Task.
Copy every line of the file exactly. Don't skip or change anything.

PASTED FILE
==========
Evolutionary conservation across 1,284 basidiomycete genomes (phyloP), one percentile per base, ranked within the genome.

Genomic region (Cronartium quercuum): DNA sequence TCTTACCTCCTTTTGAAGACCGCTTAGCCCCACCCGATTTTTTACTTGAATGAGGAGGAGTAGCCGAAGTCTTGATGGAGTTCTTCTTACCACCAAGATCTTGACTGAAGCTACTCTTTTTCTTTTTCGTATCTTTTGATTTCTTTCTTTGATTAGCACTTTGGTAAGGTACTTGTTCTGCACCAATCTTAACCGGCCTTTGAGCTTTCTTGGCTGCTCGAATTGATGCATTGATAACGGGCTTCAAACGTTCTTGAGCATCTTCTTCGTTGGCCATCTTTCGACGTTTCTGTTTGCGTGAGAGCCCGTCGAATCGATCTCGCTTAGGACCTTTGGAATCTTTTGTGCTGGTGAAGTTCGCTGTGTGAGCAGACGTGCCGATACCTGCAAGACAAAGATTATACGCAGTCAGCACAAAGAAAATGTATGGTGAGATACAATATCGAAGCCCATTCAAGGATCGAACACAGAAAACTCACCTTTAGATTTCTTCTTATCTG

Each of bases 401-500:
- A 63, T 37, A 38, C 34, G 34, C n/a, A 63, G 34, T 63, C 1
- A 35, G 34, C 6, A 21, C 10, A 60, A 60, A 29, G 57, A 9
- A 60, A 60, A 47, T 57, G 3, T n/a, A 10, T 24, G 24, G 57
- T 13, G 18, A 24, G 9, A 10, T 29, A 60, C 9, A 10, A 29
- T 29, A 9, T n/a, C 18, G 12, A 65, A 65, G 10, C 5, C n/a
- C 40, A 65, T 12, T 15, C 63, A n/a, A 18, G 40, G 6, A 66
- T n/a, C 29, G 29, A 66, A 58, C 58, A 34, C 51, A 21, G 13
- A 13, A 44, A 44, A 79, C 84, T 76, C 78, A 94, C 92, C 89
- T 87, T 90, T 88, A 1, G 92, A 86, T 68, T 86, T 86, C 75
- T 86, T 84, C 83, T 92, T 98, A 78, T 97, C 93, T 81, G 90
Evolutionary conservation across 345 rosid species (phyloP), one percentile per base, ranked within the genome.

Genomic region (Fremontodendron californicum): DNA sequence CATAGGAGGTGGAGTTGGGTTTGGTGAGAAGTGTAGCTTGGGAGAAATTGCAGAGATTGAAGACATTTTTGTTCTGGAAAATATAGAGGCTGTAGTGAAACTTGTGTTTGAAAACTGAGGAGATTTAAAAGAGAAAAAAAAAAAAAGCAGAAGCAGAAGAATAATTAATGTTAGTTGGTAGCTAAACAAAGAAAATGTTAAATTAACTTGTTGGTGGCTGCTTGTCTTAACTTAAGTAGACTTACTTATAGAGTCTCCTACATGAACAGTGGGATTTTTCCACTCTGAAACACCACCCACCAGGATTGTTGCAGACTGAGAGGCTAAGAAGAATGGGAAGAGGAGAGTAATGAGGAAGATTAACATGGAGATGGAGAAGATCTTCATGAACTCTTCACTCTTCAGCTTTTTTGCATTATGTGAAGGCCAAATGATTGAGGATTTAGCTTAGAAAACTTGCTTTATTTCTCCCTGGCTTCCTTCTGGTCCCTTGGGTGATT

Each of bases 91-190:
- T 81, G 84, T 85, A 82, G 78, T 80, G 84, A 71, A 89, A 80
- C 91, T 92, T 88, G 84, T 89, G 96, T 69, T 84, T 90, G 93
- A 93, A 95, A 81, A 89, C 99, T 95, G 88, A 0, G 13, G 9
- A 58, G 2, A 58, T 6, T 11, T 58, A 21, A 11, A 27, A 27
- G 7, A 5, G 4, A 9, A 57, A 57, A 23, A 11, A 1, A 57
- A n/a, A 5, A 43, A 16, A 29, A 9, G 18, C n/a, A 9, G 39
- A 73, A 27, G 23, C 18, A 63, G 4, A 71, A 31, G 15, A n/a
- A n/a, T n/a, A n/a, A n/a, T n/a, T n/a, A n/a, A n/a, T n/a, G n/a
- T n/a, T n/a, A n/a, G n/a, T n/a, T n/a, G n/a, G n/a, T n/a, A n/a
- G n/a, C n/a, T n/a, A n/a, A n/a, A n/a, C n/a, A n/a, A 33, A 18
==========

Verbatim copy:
Evolutionary conservation across 1,284 basidiomycete genomes (phyloP), one percentile per base, ranked within the genome.

Genomic region (Cronartium quercuum): DNA sequence TCTTACCTCCTTTTGAAGACCGCTTAGCCCCACCCGATTTTTTACTTGAATGAGGAGGAGTAGCCGAAGTCTTGATGGAGTTCTTCTTACCACCAAGATCTTGACTGAAGCTACTCTTTTTCTTTTTCGTATCTTTTGATTTCTTTCTTTGATTAGCACTTTGGTAAGGTACTTGTTCTGCACCAATCTTAACCGGCCTTTGAGCTTTCTTGGCTGCTCGAATTGATGCATTGATAACGGGCTTCAAACGTTCTTGAGCATCTTCTTCGTTGGCCATCTTTCGACGTTTCTGTTTGCGTGAGAGCCCGTCGAATCGATCTCGCTTAGGACCTTTGGAATCTTTTGTGCTGGTGAAGTTCGCTGTGTGAGCAGACGTGCCGATACCTGCAAGACAAAGATTATACGCAGTCAGCACAAAGAAAATGTATGGTGAGATACAATATCGAAGCCCATTCAAGGATCGAACACAGAAAACTCACCTTTAGATTTCTTCTTATCTG

Each of bases 401-500:
- A 63, T 37, A 38, C 34, G 34, C n/a, A 63, G 34, T 63, C 1
- A 35, G 34, C 6, A 21, C 10, A 60, A 60, A 29, G 57, A 9
- A 60, A 60, A 47, T 57, G 3, T n/a, A 10, T 24, G 24, G 57
- T 13, G 18, A 24, G 9, A 10, T 29, A 60, C 9, A 10, A 29
- T 29, A 9, T n/a, C 18, G 12, A 65, A 65, G 10, C 5, C n/a
- C 40, A 65, T 12, T 15, C 63, A n/a, A 18, G 40, G 6, A 66
- T n/a, C 29, G 29, A 66, A 58, C 58, A 34, C 51, A 21, G 13
- A 13, A 44, A 44, A 79, C 84, T 76, C 78, A 94, C 92, C 89
- T 87, T 90, T 88, A 1, G 92, A 86, T 68, T 86, T 86, C 75
- T 86, T 84, C 83, T 92, T 98, A 78, T 97, C 93, T 81, G 90
Evolutionary conservation across 345 rosid species (phyloP), one percentile per base, ranked within the genome.

Genomic region (Fremontodendron californicum): DNA sequence CATAGGAGGTGGAGTTGGGTTTGGTGAGAAGTGTAGCTTGGGAGAAATTGCAGAGATTGAAGACATTTTTGTTCTGGAAAATATAGAGGCTGTAGTGAAACTTGTGTTTGAAAACTGAGGAGATTTAAAAGAGAAAAAAAAAAAAAGCAGAAGCAGAAGAATAATTAATGTTAGTTGGTAGCTAAACAAAGAAAATGTTAAATTAACTTGTTGGTGGCTGCTTGTCTTAACTTAAGTAGACTTACTTATAGAGTCTCCTACATGAACAGTGGGATTTTTCCACTCTGAAACACCACCCACCAGGATTGTTGCAGACTGAGAGGCTAAGAAGAATGGGAAGAGGAGAGTAATGAGGAAGATTAACATGGAGATGGAGAAGATCTTCATGAACTCTTCACTCTTCAGCTTTTTTGCATTATGTGAAGGCCAAATGATTGAGGATTTAGCTTAGAAAACTTGCTTTATTTCTCCCTGGCTTCCTTCTGGTCCCTTGGGTGATT

Each of bases 91-190:
- T 81, G 84, T 85, A 82, G 78, T 80, G 84, A 71, A 89, A 80
- C 91, T 92, T 88, G 84, T 89, G 96, T 69, T 84, T 90, G 93
- A 93, A 95, A 81, A 89, C 99, T 95, G 88, A 0, G 13, G 9
- A 58, G 2, A 58, T 6, T 11, T 58, A 21, A 11, A 27, A 27
- G 7, A 5, G 4, A 9, A 57, A 57, A 23, A 11, A 1, A 57
- A n/a, A 5, A 43, A 16, A 29, A 9, G 18, C n/a, A 9, G 39
- A 73, A 27, G 23, C 18, A 63, G 4, A 71, A 31, G 15, A n/a
- A n/a, T n/a, A n/a, A n/a, T n/a, T n/a, A n/a, A n/a, T n/a, G n/a
- T n/a, T n/a, A n/a, G n/a, T n/a, T n/a, G n/a, G n/a, T n/a, A n/a
- G n/a, C n/a, T n/a, A n/a, A n/a, A n/a, C n/a, A n/a, A 33, A 18